Surviving sustainably depends on solar

Surviving sustainably depends on solar

The Green New Deal, thanks to climate change, is one of the hottest (no pun intended) topics in legislation today. Even though it’s still just a kernel of an idea at this point, a great many political leaders both young and old have managed to steer the conversation about climate change towards a real, practical set of solutions. This plan would mandate major shifts in how energy is generated in this country, as well as incentivize such changes with job guarantees.

One thing you’ll notice when taking a closer look at the GND and other plans for a more sustainable future is a bold acknowledgment of a truth that’s evaded too many people: solar energy is the future of electricity. For simplicity of installation and maintenance, and the lack of environmental disruption (no dams, turbines, derricks or wells needed here), solar power represents our best shot at replacing the energy that damages the atmosphere with energy that’s drawn safely from above. The sun never goes out, and as long as solar panels can be built we have space for them--on our homes, in open fields, or the tops of skyscrapers.

That’s why the Green New Deal and similar projects hold so much promise. We’re at a unique point in history, where we stand ready to fight the good fight to ensure our planet’s survival. The latest report from the UN’s panel on climate change makes it clear: there is no precedent for this moment in human history, and if there’s no action to change our circumstances, we’re all doomed. End of story.

As it stands now, the Green New Deal is only a sketch for a future plan to conquer climate change and ensure the planet’s survival. But no plan, whether conjecture or concrete, that doesn’t include solar power can be taken seriously at this point. From charging personal devices to flying us around the world, solar panels are the flag of our clean, renewable energy-based future, and they generate more than just clean power.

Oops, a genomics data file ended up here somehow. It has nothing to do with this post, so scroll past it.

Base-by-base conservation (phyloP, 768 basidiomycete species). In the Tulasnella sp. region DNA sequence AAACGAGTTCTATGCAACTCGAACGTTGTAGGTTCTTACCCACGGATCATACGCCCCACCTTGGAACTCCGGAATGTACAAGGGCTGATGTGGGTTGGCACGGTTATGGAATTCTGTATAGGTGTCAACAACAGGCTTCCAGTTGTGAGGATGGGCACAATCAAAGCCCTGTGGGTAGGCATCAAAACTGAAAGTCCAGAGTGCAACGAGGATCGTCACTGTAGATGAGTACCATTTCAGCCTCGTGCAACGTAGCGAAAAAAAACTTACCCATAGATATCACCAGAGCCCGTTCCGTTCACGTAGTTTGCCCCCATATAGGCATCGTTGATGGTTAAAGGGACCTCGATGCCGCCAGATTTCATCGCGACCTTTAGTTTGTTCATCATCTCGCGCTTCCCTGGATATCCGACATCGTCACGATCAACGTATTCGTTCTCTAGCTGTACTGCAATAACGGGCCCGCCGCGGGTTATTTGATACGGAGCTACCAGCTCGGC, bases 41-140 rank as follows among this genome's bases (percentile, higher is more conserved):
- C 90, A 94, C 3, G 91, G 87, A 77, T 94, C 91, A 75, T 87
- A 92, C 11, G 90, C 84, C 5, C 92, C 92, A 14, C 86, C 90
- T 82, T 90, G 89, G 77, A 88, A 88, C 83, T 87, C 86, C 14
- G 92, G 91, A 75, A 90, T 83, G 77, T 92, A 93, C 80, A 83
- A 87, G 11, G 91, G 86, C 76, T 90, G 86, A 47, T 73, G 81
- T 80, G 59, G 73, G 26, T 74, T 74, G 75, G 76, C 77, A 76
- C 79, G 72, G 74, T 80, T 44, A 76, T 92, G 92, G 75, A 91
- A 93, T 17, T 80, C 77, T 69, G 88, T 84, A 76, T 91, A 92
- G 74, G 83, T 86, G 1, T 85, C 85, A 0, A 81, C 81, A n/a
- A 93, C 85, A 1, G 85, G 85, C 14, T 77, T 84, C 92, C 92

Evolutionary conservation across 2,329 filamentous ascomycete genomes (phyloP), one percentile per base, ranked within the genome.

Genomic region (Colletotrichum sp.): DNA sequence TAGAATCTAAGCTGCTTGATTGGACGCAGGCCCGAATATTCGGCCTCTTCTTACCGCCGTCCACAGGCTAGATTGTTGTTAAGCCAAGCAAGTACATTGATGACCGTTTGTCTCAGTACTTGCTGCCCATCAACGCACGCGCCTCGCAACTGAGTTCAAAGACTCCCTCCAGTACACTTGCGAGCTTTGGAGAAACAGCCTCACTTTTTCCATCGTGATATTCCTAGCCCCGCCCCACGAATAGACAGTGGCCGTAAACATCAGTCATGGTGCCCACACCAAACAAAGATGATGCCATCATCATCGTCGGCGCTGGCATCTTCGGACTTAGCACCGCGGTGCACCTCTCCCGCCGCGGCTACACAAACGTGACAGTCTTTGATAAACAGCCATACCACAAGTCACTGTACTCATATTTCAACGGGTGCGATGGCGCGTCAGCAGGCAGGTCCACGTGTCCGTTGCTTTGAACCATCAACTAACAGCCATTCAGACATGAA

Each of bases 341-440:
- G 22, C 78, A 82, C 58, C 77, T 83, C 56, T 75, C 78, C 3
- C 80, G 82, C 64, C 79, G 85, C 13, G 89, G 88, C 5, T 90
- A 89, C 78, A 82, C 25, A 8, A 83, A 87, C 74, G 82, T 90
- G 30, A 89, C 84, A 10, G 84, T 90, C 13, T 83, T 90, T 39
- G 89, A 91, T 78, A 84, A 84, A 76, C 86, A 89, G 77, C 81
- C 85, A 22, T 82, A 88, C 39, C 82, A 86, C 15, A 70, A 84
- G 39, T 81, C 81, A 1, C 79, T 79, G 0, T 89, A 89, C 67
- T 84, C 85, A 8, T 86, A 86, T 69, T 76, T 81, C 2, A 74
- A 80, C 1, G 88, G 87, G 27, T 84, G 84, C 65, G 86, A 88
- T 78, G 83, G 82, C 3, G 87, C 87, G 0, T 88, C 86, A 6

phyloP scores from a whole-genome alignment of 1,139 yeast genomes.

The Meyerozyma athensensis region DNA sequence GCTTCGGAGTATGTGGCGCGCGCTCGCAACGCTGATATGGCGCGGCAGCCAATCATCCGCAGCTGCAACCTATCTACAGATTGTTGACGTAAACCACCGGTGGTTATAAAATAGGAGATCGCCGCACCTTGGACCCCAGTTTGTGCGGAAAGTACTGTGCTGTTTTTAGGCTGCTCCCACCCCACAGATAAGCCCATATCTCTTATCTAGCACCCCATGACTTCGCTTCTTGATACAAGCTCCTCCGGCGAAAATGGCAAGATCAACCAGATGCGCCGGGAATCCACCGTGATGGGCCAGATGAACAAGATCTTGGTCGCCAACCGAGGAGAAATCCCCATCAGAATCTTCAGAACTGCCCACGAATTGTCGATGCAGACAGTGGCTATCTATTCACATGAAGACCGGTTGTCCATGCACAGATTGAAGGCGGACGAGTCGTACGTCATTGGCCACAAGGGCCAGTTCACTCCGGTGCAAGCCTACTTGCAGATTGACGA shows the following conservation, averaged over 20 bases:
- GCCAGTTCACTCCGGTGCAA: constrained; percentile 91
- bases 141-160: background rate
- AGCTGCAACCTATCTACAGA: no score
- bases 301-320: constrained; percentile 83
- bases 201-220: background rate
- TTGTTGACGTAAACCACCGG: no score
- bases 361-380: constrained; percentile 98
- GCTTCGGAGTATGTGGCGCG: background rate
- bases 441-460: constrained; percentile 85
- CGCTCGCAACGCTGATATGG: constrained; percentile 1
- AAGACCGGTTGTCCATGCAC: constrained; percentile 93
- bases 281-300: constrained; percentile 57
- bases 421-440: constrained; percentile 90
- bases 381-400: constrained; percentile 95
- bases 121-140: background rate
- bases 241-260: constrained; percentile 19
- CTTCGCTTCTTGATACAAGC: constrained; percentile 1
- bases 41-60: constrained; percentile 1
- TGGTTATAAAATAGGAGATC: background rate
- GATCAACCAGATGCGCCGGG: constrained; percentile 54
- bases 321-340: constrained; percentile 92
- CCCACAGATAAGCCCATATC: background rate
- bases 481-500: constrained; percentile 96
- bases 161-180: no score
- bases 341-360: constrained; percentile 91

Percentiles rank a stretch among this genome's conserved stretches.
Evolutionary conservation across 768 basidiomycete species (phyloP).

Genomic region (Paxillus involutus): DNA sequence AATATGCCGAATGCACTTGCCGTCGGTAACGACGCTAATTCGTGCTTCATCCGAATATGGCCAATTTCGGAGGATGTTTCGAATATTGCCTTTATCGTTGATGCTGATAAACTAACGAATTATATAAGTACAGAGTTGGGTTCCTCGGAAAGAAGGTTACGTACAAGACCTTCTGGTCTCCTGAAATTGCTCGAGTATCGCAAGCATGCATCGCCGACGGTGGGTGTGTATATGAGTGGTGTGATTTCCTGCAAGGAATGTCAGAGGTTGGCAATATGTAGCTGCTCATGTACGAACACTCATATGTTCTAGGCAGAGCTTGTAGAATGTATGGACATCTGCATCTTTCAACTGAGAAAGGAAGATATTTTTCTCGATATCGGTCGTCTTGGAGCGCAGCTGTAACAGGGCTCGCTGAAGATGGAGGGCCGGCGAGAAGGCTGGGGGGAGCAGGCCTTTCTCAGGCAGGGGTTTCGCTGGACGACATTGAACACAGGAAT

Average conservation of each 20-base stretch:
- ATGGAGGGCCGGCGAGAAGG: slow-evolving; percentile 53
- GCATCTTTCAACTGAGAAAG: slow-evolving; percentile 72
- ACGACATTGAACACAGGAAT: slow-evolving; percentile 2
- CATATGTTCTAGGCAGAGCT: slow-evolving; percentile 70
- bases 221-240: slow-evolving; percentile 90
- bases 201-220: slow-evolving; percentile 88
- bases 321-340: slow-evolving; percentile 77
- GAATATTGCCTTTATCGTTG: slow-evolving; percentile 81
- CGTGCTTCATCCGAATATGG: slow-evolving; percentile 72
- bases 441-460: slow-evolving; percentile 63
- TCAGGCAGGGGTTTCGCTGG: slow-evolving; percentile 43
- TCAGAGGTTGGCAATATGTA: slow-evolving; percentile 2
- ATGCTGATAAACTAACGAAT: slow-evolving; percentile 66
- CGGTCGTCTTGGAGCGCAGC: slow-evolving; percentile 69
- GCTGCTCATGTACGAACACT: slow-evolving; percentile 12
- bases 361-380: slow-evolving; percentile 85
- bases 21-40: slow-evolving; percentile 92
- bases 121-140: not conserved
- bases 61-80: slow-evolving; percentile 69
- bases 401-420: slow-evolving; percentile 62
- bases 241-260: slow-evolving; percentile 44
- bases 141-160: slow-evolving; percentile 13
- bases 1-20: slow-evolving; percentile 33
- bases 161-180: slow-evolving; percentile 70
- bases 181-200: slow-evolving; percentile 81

One major component of the Green New Deal, one that also can’t be ignored, is the promise of meaningful employment as part of our shift to sustainability. To build out all our new sources of energy whether solar, wind, hydroelectric or any other, hard-working Americans will be called upon to contribute their strength.

Pundits and experts all seem to agree that solar installation is a major growth industry that’ll put thousands of Americans to work, eventually benefiting millions. As it stands now, solar jobs have grown 168 percent since 2010, and a thoughtful plan that recognizes the globe-saving potential of such workers will send that number ever skyward. Any plan that doesn’t incorporate great jobs is one that can be safely ignored.

For New Yorkers like myself, our coastal location puts us at the forefront of this fight. I’m a real estate entrepreneur and not a scientist, but I’ve been proudly banging the drum for solar energy for several years now. It’s been a bit confounding that more high-rise owners and building managers haven’t bought in: the opportunity to combine both economic and social benefits is one that doesn’t come by every day. If anything’s changed since I first installed solar panels on one of my tall buildings, it’s that the need for more of my peers to join me has grown exponentially.

Hurricane Sandy’s effects were tragic enough for our city, with lives shattered and millions left looking for answers. As it stands, the potential results of climate change might make that look like just a small preview of what’s to come. We owe it to ourselves, to our children, and subsequent generations down the line to get on board with clean energy and our solar-based future.

FDR’s New Deal was probably the most ambitious initiative in our nation’s history, aimed at saving everyday people from financial ruin. The Great Depression was no minor threat, but it almost seems so when compared to the circumstances we find ourselves in today. For that reason, the Green New Deal is appropriately named: it’s quite similar in that it’s going to take a major shift in attitudes and habits, as well as providing work for those in need, to keep us all safe from the encroaching storm.

It’s no time for equivocation and uncertainty: if we don’t act soon, all we have as a people stands to slip from our grasp. I’m glad there are ambitious plans out there, and even more satisfied to see that solar power is a rightfully major aspect of proposals to make the world a better place. An array of panels on the roof of every building is a start; for real change in keeping hard-working Americans employed while ensuring a clean future for the next generation, solar power is the foundation upon we can build a better world. Before it’s too late.

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